Boring

As many of you know, I own and run a skydiving school just east of Minneapolis called Skydive Twin Cities. My wife and I have owned it for 22 years and it is probably one of the most mellow and serene jobs one could imagine. NOT!

Managing a dropzone (DZ) is a crazy way to make a living. From the time I get up in the morning my day is filled with every kind of complicated challenge imaginable. There’s the normal mundane stuff that every small business owner must face. Staffing , accounting, payroll, advertising, normal boring stuff.

Then there’s the life or death decisions that I have to make every day. How’s the weather? Will someone die because the wind picks up and they get blown into the trees? Do I have to fire that jumpmaster because he isn’t good enough to save an out of control student in freefall? Or is a tandem instructor who’s landings are so bad that I’m afraid someone will get hurt? Or did they already hurt somebody on a landing but I’ve been friends with them for 30 years and just can’t bring myself to ground them? Is the plane making a funny noise? Did we run out of toilet paper? Did someone’s dog crap in the landing area? Is that line of powerful thunderstorms going to hit us and should I spend the money to fly the plane to safety or tie it down and take my chances? The list is endless.

There’s not enough room on the internet to cover every decision I’ve made this year so I’ll just give you the high points of the 2020 skydiving season so far.

Looks like and early spring. Call the company we lease the Cessna Grand Caravan jump plane from and tell them to send us the plane early. But they can’t. The plane is getting a new hot section (engine) and won’t be ready for weeks.

I was right. The snow has melted off the runway and we could have been jumping in late March. But it doesn’t matter because the COVID -19 pandemic has shut the world down.

Some of the jump staff haven’t saved enough money to live on and we have to give them advances on their pay. (beer isn’t free you know)

Wisconsin’s lockdown ends unexpectedly but we still don’t have our big 18 passenger turbine jump plane. But our little 4 passenger Cessna 182 is available. Can we start jumping? Can’t social distance by putting 5 people in a small plane. The skydivers don’t care, let’s jump!

The battery on the 182 is bad and we’re forced to jump start the plane almost every time.

The big plane is here! It’s the end of May and we’ve lost 1/3 of our season but we can start jumping. Opening day, the weather is great and the plane is filled with paying customers. We might actually survive the season!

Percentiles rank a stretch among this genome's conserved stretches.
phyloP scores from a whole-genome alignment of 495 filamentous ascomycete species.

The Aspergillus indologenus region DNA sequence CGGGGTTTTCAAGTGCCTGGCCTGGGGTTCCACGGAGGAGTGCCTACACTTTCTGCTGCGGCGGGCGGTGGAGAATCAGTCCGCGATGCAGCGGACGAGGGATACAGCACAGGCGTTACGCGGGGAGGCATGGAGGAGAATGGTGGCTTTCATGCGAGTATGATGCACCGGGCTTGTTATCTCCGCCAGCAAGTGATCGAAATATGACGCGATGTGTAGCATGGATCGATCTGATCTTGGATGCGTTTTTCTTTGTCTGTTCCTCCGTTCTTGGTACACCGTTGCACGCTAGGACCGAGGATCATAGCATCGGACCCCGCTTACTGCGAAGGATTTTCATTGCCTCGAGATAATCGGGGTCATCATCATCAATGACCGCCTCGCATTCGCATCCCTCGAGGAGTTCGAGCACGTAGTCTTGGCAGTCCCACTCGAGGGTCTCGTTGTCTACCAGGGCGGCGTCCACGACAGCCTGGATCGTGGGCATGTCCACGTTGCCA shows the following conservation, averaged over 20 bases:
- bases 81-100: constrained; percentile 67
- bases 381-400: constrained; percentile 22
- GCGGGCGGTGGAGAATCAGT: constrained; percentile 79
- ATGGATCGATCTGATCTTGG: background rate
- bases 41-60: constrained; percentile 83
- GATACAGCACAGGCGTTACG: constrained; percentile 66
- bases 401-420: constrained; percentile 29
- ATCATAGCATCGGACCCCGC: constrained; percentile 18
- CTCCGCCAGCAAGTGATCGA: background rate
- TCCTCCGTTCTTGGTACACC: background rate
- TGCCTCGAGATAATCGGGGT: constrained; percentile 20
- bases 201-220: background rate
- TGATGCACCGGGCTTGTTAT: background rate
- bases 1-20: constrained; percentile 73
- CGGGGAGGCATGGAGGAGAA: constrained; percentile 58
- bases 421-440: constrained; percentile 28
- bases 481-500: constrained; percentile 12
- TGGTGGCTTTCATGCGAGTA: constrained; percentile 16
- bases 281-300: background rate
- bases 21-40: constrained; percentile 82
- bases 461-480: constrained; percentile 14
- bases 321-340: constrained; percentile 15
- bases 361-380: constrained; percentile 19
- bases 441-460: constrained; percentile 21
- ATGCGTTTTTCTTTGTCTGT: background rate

We make it four hours before our first injury of the season. Ambulance on the runway to cart off a tandem passenger with a back injury.

Back to jumping.

Stop jumping. The pilot calls down with a flight control emergency. He has a broken elevator trim wheel and the plane is stuck in a nose down configuration. He lands safely and we discover the shaft on the trim wheel has broken. No one has ever seen that happen before. Back to the small plane. Send most of the jumpers home.

The plane is fixed! (Don’t ask me how)

Another great weather day! The dropzone is filled with jumpers again and things are looking up!

One of the instructors calls in and tells us he’s tested positive for COVID-19. Great, I tell the staff they all have to get tested. The instructor calls back. It turns out that he doesn’t have COVID-19 after all, just his girlfriend.

Last load of the day. Thunderstorms are coming and we have to hurry to get a student one last jump. I go along to make a jump just for kicks. Halfway up the pilot calls me into the cockpit. He has a chip detector warning light on the instrument panel. This warns us that there might be metal in the oil. (very serious) We all jump, leaving the pilot to deal with the potential engine out landing.

The plane is grounded.

How’s your spring going?

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Shelly

Wow, my biggest decision has been what colour to paint my fence. Glad someone with some intelligence is making such life and death choices. Keep up the great work.